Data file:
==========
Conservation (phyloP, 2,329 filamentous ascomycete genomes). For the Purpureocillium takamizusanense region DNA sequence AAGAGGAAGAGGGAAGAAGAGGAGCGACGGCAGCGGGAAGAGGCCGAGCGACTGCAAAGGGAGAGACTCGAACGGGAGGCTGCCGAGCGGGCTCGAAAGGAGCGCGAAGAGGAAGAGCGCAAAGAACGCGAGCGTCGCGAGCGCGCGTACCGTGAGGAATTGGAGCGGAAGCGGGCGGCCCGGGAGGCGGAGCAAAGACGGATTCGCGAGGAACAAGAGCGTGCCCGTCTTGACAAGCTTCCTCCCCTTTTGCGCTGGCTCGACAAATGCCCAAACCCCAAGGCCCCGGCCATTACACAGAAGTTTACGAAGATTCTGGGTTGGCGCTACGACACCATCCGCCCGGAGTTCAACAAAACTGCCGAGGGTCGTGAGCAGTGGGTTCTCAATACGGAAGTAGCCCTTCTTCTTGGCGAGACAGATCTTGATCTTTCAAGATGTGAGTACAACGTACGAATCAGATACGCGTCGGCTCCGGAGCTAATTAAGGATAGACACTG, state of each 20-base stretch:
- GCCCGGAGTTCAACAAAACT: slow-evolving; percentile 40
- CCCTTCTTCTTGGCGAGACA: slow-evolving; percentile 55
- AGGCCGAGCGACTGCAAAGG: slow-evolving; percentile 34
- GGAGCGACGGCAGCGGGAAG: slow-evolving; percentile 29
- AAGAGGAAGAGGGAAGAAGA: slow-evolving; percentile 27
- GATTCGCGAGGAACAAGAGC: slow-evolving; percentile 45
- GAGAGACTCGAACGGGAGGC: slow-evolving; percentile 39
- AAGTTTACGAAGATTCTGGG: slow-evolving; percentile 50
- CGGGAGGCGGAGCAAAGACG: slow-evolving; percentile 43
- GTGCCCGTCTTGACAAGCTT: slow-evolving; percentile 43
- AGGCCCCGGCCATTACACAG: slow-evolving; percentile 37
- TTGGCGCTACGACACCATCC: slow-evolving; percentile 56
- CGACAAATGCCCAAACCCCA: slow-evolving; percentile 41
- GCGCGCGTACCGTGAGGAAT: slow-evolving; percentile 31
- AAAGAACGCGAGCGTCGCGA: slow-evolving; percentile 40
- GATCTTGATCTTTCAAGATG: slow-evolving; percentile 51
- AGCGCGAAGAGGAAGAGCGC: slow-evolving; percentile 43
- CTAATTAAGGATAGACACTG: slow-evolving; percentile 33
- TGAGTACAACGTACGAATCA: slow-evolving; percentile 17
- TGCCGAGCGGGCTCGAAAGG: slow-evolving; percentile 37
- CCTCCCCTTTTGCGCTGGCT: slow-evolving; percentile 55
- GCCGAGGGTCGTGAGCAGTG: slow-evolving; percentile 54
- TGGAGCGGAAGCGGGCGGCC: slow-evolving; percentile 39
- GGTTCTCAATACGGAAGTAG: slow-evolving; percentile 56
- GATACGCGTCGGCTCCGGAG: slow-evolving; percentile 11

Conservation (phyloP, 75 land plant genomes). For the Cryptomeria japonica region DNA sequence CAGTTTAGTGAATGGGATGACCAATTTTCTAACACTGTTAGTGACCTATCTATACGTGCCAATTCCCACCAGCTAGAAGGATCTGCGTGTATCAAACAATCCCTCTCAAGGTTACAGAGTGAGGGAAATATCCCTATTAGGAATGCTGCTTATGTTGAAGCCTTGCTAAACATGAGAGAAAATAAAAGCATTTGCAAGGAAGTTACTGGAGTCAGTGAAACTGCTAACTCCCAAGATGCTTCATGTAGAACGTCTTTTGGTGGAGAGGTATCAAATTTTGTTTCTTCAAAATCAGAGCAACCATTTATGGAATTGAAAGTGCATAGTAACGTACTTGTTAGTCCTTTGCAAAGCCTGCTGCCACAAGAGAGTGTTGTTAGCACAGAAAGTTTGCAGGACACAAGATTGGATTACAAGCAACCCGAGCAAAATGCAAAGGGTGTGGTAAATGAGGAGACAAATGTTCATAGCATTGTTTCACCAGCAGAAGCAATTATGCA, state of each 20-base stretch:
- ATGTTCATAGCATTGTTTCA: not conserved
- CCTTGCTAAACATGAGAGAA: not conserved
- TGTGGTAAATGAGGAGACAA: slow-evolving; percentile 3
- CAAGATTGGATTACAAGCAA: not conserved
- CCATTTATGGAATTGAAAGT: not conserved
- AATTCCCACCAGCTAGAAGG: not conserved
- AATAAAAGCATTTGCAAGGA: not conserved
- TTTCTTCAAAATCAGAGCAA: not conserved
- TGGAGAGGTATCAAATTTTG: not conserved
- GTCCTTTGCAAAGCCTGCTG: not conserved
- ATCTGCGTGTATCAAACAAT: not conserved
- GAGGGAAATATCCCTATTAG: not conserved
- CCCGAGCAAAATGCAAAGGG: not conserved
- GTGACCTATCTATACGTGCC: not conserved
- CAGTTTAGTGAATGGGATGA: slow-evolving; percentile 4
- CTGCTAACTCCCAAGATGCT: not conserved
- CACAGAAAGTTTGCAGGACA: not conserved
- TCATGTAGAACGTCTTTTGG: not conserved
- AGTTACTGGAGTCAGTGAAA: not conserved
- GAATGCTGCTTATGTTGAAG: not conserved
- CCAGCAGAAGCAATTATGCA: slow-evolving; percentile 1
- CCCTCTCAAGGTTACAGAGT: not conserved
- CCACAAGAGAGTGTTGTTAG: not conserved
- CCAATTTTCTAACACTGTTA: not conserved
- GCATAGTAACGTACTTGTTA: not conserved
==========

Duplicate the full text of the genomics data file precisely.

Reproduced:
Conservation (phyloP, 2,329 filamentous ascomycete genomes). For the Purpureocillium takamizusanense region DNA sequence AAGAGGAAGAGGGAAGAAGAGGAGCGACGGCAGCGGGAAGAGGCCGAGCGACTGCAAAGGGAGAGACTCGAACGGGAGGCTGCCGAGCGGGCTCGAAAGGAGCGCGAAGAGGAAGAGCGCAAAGAACGCGAGCGTCGCGAGCGCGCGTACCGTGAGGAATTGGAGCGGAAGCGGGCGGCCCGGGAGGCGGAGCAAAGACGGATTCGCGAGGAACAAGAGCGTGCCCGTCTTGACAAGCTTCCTCCCCTTTTGCGCTGGCTCGACAAATGCCCAAACCCCAAGGCCCCGGCCATTACACAGAAGTTTACGAAGATTCTGGGTTGGCGCTACGACACCATCCGCCCGGAGTTCAACAAAACTGCCGAGGGTCGTGAGCAGTGGGTTCTCAATACGGAAGTAGCCCTTCTTCTTGGCGAGACAGATCTTGATCTTTCAAGATGTGAGTACAACGTACGAATCAGATACGCGTCGGCTCCGGAGCTAATTAAGGATAGACACTG, state of each 20-base stretch:
- GCCCGGAGTTCAACAAAACT: slow-evolving; percentile 40
- CCCTTCTTCTTGGCGAGACA: slow-evolving; percentile 55
- AGGCCGAGCGACTGCAAAGG: slow-evolving; percentile 34
- GGAGCGACGGCAGCGGGAAG: slow-evolving; percentile 29
- AAGAGGAAGAGGGAAGAAGA: slow-evolving; percentile 27
- GATTCGCGAGGAACAAGAGC: slow-evolving; percentile 45
- GAGAGACTCGAACGGGAGGC: slow-evolving; percentile 39
- AAGTTTACGAAGATTCTGGG: slow-evolving; percentile 50
- CGGGAGGCGGAGCAAAGACG: slow-evolving; percentile 43
- GTGCCCGTCTTGACAAGCTT: slow-evolving; percentile 43
- AGGCCCCGGCCATTACACAG: slow-evolving; percentile 37
- TTGGCGCTACGACACCATCC: slow-evolving; percentile 56
- CGACAAATGCCCAAACCCCA: slow-evolving; percentile 41
- GCGCGCGTACCGTGAGGAAT: slow-evolving; percentile 31
- AAAGAACGCGAGCGTCGCGA: slow-evolving; percentile 40
- GATCTTGATCTTTCAAGATG: slow-evolving; percentile 51
- AGCGCGAAGAGGAAGAGCGC: slow-evolving; percentile 43
- CTAATTAAGGATAGACACTG: slow-evolving; percentile 33
- TGAGTACAACGTACGAATCA: slow-evolving; percentile 17
- TGCCGAGCGGGCTCGAAAGG: slow-evolving; percentile 37
- CCTCCCCTTTTGCGCTGGCT: slow-evolving; percentile 55
- GCCGAGGGTCGTGAGCAGTG: slow-evolving; percentile 54
- TGGAGCGGAAGCGGGCGGCC: slow-evolving; percentile 39
- GGTTCTCAATACGGAAGTAG: slow-evolving; percentile 56
- GATACGCGTCGGCTCCGGAG: slow-evolving; percentile 11

Conservation (phyloP, 75 land plant genomes). For the Cryptomeria japonica region DNA sequence CAGTTTAGTGAATGGGATGACCAATTTTCTAACACTGTTAGTGACCTATCTATACGTGCCAATTCCCACCAGCTAGAAGGATCTGCGTGTATCAAACAATCCCTCTCAAGGTTACAGAGTGAGGGAAATATCCCTATTAGGAATGCTGCTTATGTTGAAGCCTTGCTAAACATGAGAGAAAATAAAAGCATTTGCAAGGAAGTTACTGGAGTCAGTGAAACTGCTAACTCCCAAGATGCTTCATGTAGAACGTCTTTTGGTGGAGAGGTATCAAATTTTGTTTCTTCAAAATCAGAGCAACCATTTATGGAATTGAAAGTGCATAGTAACGTACTTGTTAGTCCTTTGCAAAGCCTGCTGCCACAAGAGAGTGTTGTTAGCACAGAAAGTTTGCAGGACACAAGATTGGATTACAAGCAACCCGAGCAAAATGCAAAGGGTGTGGTAAATGAGGAGACAAATGTTCATAGCATTGTTTCACCAGCAGAAGCAATTATGCA, state of each 20-base stretch:
- ATGTTCATAGCATTGTTTCA: not conserved
- CCTTGCTAAACATGAGAGAA: not conserved
- TGTGGTAAATGAGGAGACAA: slow-evolving; percentile 3
- CAAGATTGGATTACAAGCAA: not conserved
- CCATTTATGGAATTGAAAGT: not conserved
- AATTCCCACCAGCTAGAAGG: not conserved
- AATAAAAGCATTTGCAAGGA: not conserved
- TTTCTTCAAAATCAGAGCAA: not conserved
- TGGAGAGGTATCAAATTTTG: not conserved
- GTCCTTTGCAAAGCCTGCTG: not conserved
- ATCTGCGTGTATCAAACAAT: not conserved
- GAGGGAAATATCCCTATTAG: not conserved
- CCCGAGCAAAATGCAAAGGG: not conserved
- GTGACCTATCTATACGTGCC: not conserved
- CAGTTTAGTGAATGGGATGA: slow-evolving; percentile 4
- CTGCTAACTCCCAAGATGCT: not conserved
- CACAGAAAGTTTGCAGGACA: not conserved
- TCATGTAGAACGTCTTTTGG: not conserved
- AGTTACTGGAGTCAGTGAAA: not conserved
- GAATGCTGCTTATGTTGAAG: not conserved
- CCAGCAGAAGCAATTATGCA: slow-evolving; percentile 1
- CCCTCTCAAGGTTACAGAGT: not conserved
- CCACAAGAGAGTGTTGTTAG: not conserved
- CCAATTTTCTAACACTGTTA: not conserved
- GCATAGTAACGTACTTGTTA: not conserved